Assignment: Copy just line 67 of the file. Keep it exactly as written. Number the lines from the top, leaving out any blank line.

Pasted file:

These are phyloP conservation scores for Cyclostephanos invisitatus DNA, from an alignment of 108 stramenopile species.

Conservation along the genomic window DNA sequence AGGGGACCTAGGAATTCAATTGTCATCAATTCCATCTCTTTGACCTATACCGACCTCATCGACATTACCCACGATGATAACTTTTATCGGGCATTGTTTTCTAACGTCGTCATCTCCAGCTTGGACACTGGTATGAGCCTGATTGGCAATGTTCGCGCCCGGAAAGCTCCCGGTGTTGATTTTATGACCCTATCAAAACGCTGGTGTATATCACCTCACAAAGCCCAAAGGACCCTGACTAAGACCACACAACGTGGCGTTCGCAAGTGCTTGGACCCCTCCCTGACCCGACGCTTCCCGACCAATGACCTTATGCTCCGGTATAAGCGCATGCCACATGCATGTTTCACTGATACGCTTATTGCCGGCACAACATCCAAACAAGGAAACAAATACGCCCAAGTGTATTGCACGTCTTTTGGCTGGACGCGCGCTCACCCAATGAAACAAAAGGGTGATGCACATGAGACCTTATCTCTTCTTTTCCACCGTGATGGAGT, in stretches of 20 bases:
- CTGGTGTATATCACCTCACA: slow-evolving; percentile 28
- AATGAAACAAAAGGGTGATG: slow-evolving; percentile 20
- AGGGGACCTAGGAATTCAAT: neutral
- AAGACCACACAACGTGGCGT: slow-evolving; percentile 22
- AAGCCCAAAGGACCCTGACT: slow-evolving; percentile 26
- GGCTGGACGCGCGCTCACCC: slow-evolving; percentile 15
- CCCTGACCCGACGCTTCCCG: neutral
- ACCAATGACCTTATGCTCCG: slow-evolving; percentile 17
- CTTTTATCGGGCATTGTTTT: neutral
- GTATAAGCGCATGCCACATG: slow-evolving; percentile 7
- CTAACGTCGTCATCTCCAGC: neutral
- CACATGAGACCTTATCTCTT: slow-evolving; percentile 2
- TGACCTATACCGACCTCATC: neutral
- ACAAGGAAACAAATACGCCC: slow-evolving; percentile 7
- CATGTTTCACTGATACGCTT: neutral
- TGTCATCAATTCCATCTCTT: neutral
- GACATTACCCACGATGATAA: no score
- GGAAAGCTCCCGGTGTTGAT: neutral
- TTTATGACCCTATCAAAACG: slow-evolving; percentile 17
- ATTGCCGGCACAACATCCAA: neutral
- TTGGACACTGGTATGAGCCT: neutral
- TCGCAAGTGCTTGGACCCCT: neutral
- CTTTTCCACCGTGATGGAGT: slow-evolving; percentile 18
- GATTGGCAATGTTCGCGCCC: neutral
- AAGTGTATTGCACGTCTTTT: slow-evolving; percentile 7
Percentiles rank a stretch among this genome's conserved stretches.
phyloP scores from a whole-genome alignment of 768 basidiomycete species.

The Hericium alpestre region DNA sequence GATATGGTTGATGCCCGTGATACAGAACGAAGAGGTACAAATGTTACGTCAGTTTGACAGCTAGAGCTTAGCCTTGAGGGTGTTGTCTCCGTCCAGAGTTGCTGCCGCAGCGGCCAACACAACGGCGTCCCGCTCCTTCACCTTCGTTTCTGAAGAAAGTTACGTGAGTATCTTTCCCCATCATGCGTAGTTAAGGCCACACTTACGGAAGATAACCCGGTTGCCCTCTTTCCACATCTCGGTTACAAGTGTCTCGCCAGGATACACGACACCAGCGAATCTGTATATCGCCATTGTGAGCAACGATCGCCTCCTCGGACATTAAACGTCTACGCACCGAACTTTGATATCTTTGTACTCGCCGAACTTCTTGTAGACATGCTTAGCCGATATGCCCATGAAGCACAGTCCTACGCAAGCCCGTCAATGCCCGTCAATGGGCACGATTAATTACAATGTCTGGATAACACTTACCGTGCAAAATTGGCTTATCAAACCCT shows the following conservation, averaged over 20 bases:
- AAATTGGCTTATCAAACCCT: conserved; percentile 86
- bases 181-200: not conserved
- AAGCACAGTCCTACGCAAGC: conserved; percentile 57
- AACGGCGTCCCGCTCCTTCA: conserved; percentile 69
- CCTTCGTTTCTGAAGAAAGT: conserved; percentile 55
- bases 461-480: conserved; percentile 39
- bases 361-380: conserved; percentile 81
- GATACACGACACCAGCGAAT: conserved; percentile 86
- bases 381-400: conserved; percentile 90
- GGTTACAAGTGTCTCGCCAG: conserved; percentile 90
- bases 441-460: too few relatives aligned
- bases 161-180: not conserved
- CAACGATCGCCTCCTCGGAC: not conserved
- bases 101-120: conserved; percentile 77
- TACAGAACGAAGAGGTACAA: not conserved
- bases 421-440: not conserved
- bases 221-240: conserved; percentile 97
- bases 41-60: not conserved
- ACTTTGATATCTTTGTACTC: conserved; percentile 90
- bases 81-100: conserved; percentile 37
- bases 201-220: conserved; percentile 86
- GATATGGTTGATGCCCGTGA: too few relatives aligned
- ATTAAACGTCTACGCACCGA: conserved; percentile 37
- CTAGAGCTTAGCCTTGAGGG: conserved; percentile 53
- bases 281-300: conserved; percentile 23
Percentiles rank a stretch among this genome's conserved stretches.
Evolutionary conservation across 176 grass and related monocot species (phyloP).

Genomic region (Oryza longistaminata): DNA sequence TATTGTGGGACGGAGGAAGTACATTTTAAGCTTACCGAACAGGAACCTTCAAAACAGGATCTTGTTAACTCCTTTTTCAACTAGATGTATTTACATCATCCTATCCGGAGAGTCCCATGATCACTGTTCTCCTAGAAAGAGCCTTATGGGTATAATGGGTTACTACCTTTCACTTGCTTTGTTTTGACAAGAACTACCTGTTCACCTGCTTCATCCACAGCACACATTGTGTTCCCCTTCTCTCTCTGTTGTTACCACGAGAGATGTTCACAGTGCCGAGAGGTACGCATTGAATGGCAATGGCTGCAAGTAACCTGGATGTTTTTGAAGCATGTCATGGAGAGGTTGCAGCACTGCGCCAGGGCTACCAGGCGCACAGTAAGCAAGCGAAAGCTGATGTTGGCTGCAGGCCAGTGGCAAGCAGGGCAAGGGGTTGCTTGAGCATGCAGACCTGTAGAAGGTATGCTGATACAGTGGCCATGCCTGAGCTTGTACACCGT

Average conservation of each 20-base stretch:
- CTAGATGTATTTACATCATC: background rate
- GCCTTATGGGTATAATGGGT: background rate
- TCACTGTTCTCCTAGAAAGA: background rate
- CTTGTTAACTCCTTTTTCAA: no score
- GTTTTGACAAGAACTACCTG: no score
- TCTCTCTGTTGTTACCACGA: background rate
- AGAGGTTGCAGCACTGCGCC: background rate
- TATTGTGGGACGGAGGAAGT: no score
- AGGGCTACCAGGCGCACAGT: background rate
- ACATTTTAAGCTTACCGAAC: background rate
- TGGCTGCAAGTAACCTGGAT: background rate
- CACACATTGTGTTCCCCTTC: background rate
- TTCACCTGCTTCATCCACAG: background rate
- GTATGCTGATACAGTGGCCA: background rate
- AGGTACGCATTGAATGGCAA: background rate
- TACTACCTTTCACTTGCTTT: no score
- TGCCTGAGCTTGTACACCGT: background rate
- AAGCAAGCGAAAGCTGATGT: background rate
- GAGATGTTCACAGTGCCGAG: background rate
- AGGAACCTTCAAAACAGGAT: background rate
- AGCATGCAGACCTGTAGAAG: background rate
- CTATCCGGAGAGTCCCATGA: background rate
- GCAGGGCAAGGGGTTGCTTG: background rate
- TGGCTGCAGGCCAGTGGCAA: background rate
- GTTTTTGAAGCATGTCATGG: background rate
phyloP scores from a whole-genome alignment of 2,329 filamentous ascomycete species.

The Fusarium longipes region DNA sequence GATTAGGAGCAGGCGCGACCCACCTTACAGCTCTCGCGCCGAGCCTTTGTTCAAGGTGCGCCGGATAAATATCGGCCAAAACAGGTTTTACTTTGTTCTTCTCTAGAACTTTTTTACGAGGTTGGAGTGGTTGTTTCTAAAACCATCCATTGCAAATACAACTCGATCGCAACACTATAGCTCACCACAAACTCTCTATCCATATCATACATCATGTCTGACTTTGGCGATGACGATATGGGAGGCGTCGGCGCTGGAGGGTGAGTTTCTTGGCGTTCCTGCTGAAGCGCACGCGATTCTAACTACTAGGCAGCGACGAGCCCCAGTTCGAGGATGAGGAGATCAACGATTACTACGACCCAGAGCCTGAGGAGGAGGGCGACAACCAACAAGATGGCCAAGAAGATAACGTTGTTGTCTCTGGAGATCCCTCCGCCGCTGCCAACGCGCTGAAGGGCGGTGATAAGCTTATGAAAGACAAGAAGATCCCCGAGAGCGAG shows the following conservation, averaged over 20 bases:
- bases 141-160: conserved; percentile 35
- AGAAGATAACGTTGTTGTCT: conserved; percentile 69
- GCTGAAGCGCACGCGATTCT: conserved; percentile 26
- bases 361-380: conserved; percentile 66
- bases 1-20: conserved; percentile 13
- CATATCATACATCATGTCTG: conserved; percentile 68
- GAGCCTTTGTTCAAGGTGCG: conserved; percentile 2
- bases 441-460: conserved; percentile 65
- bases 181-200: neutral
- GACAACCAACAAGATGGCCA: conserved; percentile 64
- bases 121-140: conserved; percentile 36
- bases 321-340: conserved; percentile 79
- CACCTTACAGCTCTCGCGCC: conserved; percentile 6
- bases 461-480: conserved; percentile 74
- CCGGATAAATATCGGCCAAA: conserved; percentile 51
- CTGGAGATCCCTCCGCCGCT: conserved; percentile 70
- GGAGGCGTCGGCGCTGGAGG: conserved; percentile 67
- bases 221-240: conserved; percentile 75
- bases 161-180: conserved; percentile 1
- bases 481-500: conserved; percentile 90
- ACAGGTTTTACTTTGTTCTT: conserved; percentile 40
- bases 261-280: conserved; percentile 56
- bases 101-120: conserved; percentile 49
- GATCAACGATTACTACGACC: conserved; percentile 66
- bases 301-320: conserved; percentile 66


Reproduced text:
- TATTGTGGGACGGAGGAAGT: no score